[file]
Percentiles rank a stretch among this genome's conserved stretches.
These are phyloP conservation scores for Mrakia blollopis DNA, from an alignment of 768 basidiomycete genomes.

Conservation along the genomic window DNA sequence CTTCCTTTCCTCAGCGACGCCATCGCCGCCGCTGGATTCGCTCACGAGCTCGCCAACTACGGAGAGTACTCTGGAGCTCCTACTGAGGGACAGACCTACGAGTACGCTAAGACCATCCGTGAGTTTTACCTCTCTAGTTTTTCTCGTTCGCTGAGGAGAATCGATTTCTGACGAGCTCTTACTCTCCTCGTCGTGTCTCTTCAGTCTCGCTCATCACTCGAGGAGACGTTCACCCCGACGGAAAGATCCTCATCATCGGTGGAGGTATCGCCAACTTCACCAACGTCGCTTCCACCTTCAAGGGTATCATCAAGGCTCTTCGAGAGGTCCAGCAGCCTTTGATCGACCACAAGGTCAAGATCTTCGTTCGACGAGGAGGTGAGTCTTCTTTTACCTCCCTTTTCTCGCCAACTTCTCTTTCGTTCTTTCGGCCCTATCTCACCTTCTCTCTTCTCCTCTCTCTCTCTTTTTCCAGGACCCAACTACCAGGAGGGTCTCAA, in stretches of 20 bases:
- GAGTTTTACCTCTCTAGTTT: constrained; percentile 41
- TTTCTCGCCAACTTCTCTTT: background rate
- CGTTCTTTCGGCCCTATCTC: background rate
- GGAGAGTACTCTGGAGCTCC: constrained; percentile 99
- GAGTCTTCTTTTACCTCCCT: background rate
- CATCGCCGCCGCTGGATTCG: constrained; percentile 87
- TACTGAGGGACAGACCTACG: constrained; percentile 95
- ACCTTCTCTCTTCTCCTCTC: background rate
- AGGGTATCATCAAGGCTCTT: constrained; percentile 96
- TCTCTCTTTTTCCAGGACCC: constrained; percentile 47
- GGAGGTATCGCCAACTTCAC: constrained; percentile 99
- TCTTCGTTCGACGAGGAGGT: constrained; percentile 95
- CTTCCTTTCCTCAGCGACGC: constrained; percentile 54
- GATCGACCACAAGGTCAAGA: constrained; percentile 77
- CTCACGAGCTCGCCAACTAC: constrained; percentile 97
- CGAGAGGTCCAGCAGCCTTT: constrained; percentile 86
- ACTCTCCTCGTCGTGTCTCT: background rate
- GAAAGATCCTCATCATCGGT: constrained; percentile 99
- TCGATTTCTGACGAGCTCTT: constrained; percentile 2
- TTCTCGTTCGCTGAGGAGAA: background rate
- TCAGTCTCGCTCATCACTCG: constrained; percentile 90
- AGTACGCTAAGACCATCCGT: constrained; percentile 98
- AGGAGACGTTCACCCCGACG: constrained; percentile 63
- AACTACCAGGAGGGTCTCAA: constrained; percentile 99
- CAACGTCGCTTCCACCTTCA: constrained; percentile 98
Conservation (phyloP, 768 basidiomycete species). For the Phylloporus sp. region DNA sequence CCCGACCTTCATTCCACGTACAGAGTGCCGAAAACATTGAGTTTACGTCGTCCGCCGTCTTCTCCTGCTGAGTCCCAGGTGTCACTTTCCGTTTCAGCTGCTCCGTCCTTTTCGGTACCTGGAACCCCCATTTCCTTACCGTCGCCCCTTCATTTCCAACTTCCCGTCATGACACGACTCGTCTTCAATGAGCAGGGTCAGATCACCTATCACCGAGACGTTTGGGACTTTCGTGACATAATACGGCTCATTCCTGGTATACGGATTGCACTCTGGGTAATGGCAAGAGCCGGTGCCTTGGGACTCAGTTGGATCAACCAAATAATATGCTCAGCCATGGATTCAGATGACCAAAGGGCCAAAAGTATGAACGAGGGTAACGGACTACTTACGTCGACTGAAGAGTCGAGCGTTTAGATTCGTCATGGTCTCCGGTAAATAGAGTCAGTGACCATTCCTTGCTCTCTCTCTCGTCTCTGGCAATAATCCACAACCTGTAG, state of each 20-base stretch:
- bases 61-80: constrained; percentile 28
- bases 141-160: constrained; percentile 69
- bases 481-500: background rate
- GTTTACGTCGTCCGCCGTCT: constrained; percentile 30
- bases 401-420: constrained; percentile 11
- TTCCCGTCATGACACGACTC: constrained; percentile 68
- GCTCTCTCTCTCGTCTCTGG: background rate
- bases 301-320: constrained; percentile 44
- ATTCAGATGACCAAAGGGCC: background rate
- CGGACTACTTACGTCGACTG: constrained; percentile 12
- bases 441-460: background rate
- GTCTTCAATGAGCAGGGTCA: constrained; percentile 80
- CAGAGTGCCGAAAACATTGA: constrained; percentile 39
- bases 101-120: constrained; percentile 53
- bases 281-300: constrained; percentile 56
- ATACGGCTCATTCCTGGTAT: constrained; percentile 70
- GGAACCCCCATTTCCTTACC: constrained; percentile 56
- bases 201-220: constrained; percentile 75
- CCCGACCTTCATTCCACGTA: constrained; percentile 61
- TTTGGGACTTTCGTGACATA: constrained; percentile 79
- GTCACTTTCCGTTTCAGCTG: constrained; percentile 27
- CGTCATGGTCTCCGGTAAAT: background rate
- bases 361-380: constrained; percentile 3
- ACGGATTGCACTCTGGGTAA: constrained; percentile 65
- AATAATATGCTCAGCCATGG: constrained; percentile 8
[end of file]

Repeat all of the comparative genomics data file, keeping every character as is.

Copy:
Percentiles rank a stretch among this genome's conserved stretches.
These are phyloP conservation scores for Mrakia blollopis DNA, from an alignment of 768 basidiomycete genomes.

Conservation along the genomic window DNA sequence CTTCCTTTCCTCAGCGACGCCATCGCCGCCGCTGGATTCGCTCACGAGCTCGCCAACTACGGAGAGTACTCTGGAGCTCCTACTGAGGGACAGACCTACGAGTACGCTAAGACCATCCGTGAGTTTTACCTCTCTAGTTTTTCTCGTTCGCTGAGGAGAATCGATTTCTGACGAGCTCTTACTCTCCTCGTCGTGTCTCTTCAGTCTCGCTCATCACTCGAGGAGACGTTCACCCCGACGGAAAGATCCTCATCATCGGTGGAGGTATCGCCAACTTCACCAACGTCGCTTCCACCTTCAAGGGTATCATCAAGGCTCTTCGAGAGGTCCAGCAGCCTTTGATCGACCACAAGGTCAAGATCTTCGTTCGACGAGGAGGTGAGTCTTCTTTTACCTCCCTTTTCTCGCCAACTTCTCTTTCGTTCTTTCGGCCCTATCTCACCTTCTCTCTTCTCCTCTCTCTCTCTTTTTCCAGGACCCAACTACCAGGAGGGTCTCAA, in stretches of 20 bases:
- GAGTTTTACCTCTCTAGTTT: constrained; percentile 41
- TTTCTCGCCAACTTCTCTTT: background rate
- CGTTCTTTCGGCCCTATCTC: background rate
- GGAGAGTACTCTGGAGCTCC: constrained; percentile 99
- GAGTCTTCTTTTACCTCCCT: background rate
- CATCGCCGCCGCTGGATTCG: constrained; percentile 87
- TACTGAGGGACAGACCTACG: constrained; percentile 95
- ACCTTCTCTCTTCTCCTCTC: background rate
- AGGGTATCATCAAGGCTCTT: constrained; percentile 96
- TCTCTCTTTTTCCAGGACCC: constrained; percentile 47
- GGAGGTATCGCCAACTTCAC: constrained; percentile 99
- TCTTCGTTCGACGAGGAGGT: constrained; percentile 95
- CTTCCTTTCCTCAGCGACGC: constrained; percentile 54
- GATCGACCACAAGGTCAAGA: constrained; percentile 77
- CTCACGAGCTCGCCAACTAC: constrained; percentile 97
- CGAGAGGTCCAGCAGCCTTT: constrained; percentile 86
- ACTCTCCTCGTCGTGTCTCT: background rate
- GAAAGATCCTCATCATCGGT: constrained; percentile 99
- TCGATTTCTGACGAGCTCTT: constrained; percentile 2
- TTCTCGTTCGCTGAGGAGAA: background rate
- TCAGTCTCGCTCATCACTCG: constrained; percentile 90
- AGTACGCTAAGACCATCCGT: constrained; percentile 98
- AGGAGACGTTCACCCCGACG: constrained; percentile 63
- AACTACCAGGAGGGTCTCAA: constrained; percentile 99
- CAACGTCGCTTCCACCTTCA: constrained; percentile 98
Conservation (phyloP, 768 basidiomycete species). For the Phylloporus sp. region DNA sequence CCCGACCTTCATTCCACGTACAGAGTGCCGAAAACATTGAGTTTACGTCGTCCGCCGTCTTCTCCTGCTGAGTCCCAGGTGTCACTTTCCGTTTCAGCTGCTCCGTCCTTTTCGGTACCTGGAACCCCCATTTCCTTACCGTCGCCCCTTCATTTCCAACTTCCCGTCATGACACGACTCGTCTTCAATGAGCAGGGTCAGATCACCTATCACCGAGACGTTTGGGACTTTCGTGACATAATACGGCTCATTCCTGGTATACGGATTGCACTCTGGGTAATGGCAAGAGCCGGTGCCTTGGGACTCAGTTGGATCAACCAAATAATATGCTCAGCCATGGATTCAGATGACCAAAGGGCCAAAAGTATGAACGAGGGTAACGGACTACTTACGTCGACTGAAGAGTCGAGCGTTTAGATTCGTCATGGTCTCCGGTAAATAGAGTCAGTGACCATTCCTTGCTCTCTCTCTCGTCTCTGGCAATAATCCACAACCTGTAG, state of each 20-base stretch:
- bases 61-80: constrained; percentile 28
- bases 141-160: constrained; percentile 69
- bases 481-500: background rate
- GTTTACGTCGTCCGCCGTCT: constrained; percentile 30
- bases 401-420: constrained; percentile 11
- TTCCCGTCATGACACGACTC: constrained; percentile 68
- GCTCTCTCTCTCGTCTCTGG: background rate
- bases 301-320: constrained; percentile 44
- ATTCAGATGACCAAAGGGCC: background rate
- CGGACTACTTACGTCGACTG: constrained; percentile 12
- bases 441-460: background rate
- GTCTTCAATGAGCAGGGTCA: constrained; percentile 80
- CAGAGTGCCGAAAACATTGA: constrained; percentile 39
- bases 101-120: constrained; percentile 53
- bases 281-300: constrained; percentile 56
- ATACGGCTCATTCCTGGTAT: constrained; percentile 70
- GGAACCCCCATTTCCTTACC: constrained; percentile 56
- bases 201-220: constrained; percentile 75
- CCCGACCTTCATTCCACGTA: constrained; percentile 61
- TTTGGGACTTTCGTGACATA: constrained; percentile 79
- GTCACTTTCCGTTTCAGCTG: constrained; percentile 27
- CGTCATGGTCTCCGGTAAAT: background rate
- bases 361-380: constrained; percentile 3
- ACGGATTGCACTCTGGGTAA: constrained; percentile 65
- AATAATATGCTCAGCCATGG: constrained; percentile 8